“Organised crime, money laundering and criminal gang activities, both individually and collectively, present a danger to public order and safety and economic stability, and have the potential to inflict social damage.
“The South African common law and statutory law fail to deal effectively with organised crime, money laundering and criminal gang activities, and also fail to keep pace with international measures aimed at dealing effectively with organised crime, money laundering and criminal gang activities.”
Inequality, a tradition of violence and a criminal justice system with a corruption problem fuelled the crime boom according to a 2007 study by the Centre for the Study of Violence and Reconciliation.
Just after Nelson Mandela left office, UN crime statistics marked South Africa as the worst in the world for murder and assault – of the countries where statistics are gathered. 74 gun murders per 100,000 population and a further 51 murders without firearms.
And despite Mandela’s commitment to annihilating sexism, violence against women is a striking aspect of the country’s crime problem.
A 2005 survey dubbed South Africa the “rape capital” of the world, with a rate of 118.3 rapes per 100,000 population.
And despite the constitution’s pledge of access to justice for all, a police force believed to be corrupt and ineffectual has encouraged a boom in private security companies – giving greater security to those who can pay for it.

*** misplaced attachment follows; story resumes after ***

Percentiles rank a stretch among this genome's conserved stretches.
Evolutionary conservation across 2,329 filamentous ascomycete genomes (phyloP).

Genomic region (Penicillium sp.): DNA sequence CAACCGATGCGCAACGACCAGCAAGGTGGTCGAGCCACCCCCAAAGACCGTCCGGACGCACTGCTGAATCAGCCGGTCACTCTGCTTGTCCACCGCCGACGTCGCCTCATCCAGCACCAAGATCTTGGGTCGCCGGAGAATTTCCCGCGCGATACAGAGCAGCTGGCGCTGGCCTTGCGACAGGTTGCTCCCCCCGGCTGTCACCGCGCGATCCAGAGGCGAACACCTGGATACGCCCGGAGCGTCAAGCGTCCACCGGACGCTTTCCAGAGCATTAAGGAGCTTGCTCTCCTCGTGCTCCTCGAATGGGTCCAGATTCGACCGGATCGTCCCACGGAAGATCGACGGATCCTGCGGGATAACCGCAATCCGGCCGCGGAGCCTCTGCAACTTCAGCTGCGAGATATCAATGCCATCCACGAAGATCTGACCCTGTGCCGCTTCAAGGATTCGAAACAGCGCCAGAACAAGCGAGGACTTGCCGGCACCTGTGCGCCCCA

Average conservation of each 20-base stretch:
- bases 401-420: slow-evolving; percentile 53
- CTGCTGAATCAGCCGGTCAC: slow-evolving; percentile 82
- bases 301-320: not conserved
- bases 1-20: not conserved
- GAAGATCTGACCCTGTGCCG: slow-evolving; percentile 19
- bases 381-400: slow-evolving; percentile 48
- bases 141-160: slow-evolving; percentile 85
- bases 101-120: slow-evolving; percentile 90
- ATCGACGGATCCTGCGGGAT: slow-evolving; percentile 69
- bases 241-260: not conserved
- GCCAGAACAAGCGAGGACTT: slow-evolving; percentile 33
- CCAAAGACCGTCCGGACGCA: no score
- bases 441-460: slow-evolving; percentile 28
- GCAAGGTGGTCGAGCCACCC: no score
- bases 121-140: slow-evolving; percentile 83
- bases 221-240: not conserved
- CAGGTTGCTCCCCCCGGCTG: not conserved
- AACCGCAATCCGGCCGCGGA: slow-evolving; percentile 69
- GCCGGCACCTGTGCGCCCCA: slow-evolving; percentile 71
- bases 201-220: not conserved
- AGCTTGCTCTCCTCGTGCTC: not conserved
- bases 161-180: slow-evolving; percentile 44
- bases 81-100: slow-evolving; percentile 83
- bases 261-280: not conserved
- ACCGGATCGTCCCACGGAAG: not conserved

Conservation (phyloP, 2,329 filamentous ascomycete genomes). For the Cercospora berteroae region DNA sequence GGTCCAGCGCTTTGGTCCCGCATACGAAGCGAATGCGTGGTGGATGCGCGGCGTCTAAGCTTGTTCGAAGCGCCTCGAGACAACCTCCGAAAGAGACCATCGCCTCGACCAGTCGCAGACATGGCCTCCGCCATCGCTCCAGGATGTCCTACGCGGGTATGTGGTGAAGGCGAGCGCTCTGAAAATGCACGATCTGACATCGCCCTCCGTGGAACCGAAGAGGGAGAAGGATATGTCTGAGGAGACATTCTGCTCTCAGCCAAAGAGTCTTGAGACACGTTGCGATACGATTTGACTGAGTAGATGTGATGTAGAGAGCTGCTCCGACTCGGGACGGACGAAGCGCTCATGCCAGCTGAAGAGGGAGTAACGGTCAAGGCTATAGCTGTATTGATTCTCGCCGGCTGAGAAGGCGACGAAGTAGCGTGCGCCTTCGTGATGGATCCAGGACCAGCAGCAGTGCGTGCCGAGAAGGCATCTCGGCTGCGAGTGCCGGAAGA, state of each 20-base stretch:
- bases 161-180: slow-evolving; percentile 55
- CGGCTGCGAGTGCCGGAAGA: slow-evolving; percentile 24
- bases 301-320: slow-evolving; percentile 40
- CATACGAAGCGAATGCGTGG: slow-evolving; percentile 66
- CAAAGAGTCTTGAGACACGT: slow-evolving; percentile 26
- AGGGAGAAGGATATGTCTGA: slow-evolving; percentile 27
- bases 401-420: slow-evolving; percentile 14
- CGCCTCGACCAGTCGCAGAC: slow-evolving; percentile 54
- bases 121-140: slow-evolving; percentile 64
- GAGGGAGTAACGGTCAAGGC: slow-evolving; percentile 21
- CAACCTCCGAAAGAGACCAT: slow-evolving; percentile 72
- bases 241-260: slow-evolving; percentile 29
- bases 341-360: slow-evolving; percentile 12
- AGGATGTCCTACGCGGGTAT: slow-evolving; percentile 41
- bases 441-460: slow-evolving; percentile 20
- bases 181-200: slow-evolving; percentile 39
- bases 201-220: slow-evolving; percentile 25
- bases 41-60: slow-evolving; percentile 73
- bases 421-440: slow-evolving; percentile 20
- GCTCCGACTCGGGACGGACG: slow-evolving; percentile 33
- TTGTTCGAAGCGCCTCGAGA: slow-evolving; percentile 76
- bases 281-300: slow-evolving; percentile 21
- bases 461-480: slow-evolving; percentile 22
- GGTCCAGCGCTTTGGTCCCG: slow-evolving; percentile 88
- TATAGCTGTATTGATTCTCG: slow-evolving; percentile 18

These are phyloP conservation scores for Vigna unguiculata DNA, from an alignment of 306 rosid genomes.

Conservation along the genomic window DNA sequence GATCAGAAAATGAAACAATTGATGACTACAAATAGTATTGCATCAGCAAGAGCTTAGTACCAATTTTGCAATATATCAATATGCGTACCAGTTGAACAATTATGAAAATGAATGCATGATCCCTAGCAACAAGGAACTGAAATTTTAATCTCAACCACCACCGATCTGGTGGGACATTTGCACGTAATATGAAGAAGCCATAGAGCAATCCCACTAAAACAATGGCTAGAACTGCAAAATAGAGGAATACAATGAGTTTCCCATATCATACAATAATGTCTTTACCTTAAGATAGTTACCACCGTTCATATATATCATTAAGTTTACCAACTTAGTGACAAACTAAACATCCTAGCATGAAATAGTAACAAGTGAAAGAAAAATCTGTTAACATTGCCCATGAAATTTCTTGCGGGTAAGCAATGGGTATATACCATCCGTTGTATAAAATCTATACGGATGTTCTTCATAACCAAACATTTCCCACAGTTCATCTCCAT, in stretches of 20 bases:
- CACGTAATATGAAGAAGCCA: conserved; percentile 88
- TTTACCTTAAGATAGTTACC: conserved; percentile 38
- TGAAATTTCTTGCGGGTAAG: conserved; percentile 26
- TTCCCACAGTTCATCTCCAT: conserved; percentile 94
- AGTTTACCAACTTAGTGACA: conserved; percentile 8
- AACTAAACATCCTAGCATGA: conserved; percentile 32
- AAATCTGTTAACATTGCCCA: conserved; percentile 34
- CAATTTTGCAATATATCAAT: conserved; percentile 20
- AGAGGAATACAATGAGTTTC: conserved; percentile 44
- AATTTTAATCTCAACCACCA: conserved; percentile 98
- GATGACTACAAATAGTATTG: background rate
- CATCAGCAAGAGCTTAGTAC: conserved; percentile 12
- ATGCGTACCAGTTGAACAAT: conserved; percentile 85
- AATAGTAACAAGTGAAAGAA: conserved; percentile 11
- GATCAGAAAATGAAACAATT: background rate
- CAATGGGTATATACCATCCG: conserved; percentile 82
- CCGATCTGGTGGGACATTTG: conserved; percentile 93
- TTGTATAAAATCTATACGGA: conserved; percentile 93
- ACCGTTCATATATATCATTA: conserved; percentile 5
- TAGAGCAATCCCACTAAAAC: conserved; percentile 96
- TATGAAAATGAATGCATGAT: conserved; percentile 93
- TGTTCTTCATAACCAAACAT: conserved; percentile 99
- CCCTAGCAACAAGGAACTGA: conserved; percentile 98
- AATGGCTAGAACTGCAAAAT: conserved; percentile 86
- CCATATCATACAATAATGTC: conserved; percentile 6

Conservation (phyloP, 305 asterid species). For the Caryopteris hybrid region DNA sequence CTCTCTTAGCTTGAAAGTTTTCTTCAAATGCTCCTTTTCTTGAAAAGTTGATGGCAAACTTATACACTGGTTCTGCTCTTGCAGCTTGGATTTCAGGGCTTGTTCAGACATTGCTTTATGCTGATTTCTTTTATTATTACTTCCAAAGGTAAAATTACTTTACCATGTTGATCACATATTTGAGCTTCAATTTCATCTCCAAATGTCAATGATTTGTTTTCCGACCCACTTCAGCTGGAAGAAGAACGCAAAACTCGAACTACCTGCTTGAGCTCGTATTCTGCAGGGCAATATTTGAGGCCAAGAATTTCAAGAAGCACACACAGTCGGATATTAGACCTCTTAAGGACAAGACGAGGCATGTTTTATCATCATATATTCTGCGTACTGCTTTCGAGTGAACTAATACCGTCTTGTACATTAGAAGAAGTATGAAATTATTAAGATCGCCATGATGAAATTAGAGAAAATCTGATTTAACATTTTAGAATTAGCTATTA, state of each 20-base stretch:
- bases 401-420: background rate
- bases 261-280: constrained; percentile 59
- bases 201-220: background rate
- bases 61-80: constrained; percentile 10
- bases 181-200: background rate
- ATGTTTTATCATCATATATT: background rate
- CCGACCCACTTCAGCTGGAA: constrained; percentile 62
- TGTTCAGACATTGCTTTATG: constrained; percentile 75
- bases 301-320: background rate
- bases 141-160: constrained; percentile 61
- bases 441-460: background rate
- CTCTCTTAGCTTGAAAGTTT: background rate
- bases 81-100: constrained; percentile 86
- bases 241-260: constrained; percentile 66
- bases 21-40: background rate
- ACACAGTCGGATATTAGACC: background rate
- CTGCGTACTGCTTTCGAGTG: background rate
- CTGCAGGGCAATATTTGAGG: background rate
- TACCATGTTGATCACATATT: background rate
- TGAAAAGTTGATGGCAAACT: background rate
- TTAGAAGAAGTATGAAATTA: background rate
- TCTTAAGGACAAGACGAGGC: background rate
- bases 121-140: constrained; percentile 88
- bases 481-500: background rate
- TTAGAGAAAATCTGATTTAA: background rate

Mandela’s early economic ideas were influenced by socialism in the 1950s. He believed in nationalising South Africa’s mines and its banks.
But when he took over power in 1994, he took a more market-friendly approach, slashing spending and pursuing foreign investors, policies that led to the longest period of growth in the country’s history.
Mandela’s finance minister, Chris Liebenberg, used his first budget to raise taxes, equalise the tax system for all racial groups, and slash the defence budget.
With apartheid down, trust in Mandela was at an international high. Trade sanctions were lifted and investment flooded in. South Africa became the continent’s leading economy.
But the new wealth was shared out unequally, a problem only exacerbated by the 2008 recession.
White South Africans, who account for 8.7 percent of the population of 53 million, on average earn six times more than their black counterparts and still have access to better education, medical care and housing, says this report on a South Africa business paper.
Just 8.3 per cent of blacks over the age of 20 had some post-secondary education in 2011, compared with 37 percent of whites, according to census data.
But one of Mandela’s greatest legacies is to democracy. And given given the precedents in Africa, one of the most striking features of Mandela’s time in power is that five years after winning it, he was also able to peacefully relinquish it, establishing South Africa as one of the world’s great democracies.